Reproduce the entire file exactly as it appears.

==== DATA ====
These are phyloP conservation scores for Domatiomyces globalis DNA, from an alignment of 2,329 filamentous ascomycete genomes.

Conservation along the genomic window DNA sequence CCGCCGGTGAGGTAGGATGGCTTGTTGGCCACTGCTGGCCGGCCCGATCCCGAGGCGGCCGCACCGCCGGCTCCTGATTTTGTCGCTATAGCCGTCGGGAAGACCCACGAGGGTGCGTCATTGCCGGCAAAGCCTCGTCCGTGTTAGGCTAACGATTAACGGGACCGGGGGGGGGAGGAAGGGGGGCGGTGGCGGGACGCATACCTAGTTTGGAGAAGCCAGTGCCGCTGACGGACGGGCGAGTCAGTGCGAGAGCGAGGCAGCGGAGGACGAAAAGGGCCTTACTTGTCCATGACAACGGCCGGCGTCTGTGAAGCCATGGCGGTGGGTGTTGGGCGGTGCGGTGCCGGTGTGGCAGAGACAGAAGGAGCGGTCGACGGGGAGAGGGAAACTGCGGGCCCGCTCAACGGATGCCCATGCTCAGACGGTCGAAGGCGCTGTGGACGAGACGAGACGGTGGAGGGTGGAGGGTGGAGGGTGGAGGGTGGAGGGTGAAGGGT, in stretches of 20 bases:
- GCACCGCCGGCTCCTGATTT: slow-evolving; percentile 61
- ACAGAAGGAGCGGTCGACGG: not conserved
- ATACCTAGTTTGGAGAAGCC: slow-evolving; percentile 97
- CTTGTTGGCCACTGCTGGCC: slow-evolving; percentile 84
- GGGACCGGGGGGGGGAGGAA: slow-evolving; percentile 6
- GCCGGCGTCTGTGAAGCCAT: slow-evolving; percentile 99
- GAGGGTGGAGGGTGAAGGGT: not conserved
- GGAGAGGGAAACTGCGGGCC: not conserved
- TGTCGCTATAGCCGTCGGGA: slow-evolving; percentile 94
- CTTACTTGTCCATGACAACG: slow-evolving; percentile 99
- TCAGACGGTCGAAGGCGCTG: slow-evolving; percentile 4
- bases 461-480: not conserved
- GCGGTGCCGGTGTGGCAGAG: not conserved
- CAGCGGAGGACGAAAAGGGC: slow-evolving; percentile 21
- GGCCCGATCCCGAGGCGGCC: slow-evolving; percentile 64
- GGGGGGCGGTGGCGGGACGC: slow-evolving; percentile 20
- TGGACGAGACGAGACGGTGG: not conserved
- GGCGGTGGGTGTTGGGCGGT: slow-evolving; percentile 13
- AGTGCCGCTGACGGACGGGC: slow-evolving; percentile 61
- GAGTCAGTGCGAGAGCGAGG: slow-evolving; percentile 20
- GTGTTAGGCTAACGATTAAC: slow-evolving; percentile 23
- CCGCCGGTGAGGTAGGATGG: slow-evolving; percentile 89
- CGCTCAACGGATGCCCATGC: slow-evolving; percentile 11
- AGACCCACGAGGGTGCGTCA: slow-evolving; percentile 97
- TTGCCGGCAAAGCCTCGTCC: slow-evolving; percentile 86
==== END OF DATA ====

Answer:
These are phyloP conservation scores for Domatiomyces globalis DNA, from an alignment of 2,329 filamentous ascomycete genomes.

Conservation along the genomic window DNA sequence CCGCCGGTGAGGTAGGATGGCTTGTTGGCCACTGCTGGCCGGCCCGATCCCGAGGCGGCCGCACCGCCGGCTCCTGATTTTGTCGCTATAGCCGTCGGGAAGACCCACGAGGGTGCGTCATTGCCGGCAAAGCCTCGTCCGTGTTAGGCTAACGATTAACGGGACCGGGGGGGGGAGGAAGGGGGGCGGTGGCGGGACGCATACCTAGTTTGGAGAAGCCAGTGCCGCTGACGGACGGGCGAGTCAGTGCGAGAGCGAGGCAGCGGAGGACGAAAAGGGCCTTACTTGTCCATGACAACGGCCGGCGTCTGTGAAGCCATGGCGGTGGGTGTTGGGCGGTGCGGTGCCGGTGTGGCAGAGACAGAAGGAGCGGTCGACGGGGAGAGGGAAACTGCGGGCCCGCTCAACGGATGCCCATGCTCAGACGGTCGAAGGCGCTGTGGACGAGACGAGACGGTGGAGGGTGGAGGGTGGAGGGTGGAGGGTGGAGGGTGAAGGGT, in stretches of 20 bases:
- GCACCGCCGGCTCCTGATTT: slow-evolving; percentile 61
- ACAGAAGGAGCGGTCGACGG: not conserved
- ATACCTAGTTTGGAGAAGCC: slow-evolving; percentile 97
- CTTGTTGGCCACTGCTGGCC: slow-evolving; percentile 84
- GGGACCGGGGGGGGGAGGAA: slow-evolving; percentile 6
- GCCGGCGTCTGTGAAGCCAT: slow-evolving; percentile 99
- GAGGGTGGAGGGTGAAGGGT: not conserved
- GGAGAGGGAAACTGCGGGCC: not conserved
- TGTCGCTATAGCCGTCGGGA: slow-evolving; percentile 94
- CTTACTTGTCCATGACAACG: slow-evolving; percentile 99
- TCAGACGGTCGAAGGCGCTG: slow-evolving; percentile 4
- bases 461-480: not conserved
- GCGGTGCCGGTGTGGCAGAG: not conserved
- CAGCGGAGGACGAAAAGGGC: slow-evolving; percentile 21
- GGCCCGATCCCGAGGCGGCC: slow-evolving; percentile 64
- GGGGGGCGGTGGCGGGACGC: slow-evolving; percentile 20
- TGGACGAGACGAGACGGTGG: not conserved
- GGCGGTGGGTGTTGGGCGGT: slow-evolving; percentile 13
- AGTGCCGCTGACGGACGGGC: slow-evolving; percentile 61
- GAGTCAGTGCGAGAGCGAGG: slow-evolving; percentile 20
- GTGTTAGGCTAACGATTAAC: slow-evolving; percentile 23
- CCGCCGGTGAGGTAGGATGG: slow-evolving; percentile 89
- CGCTCAACGGATGCCCATGC: slow-evolving; percentile 11
- AGACCCACGAGGGTGCGTCA: slow-evolving; percentile 97
- TTGCCGGCAAAGCCTCGTCC: slow-evolving; percentile 86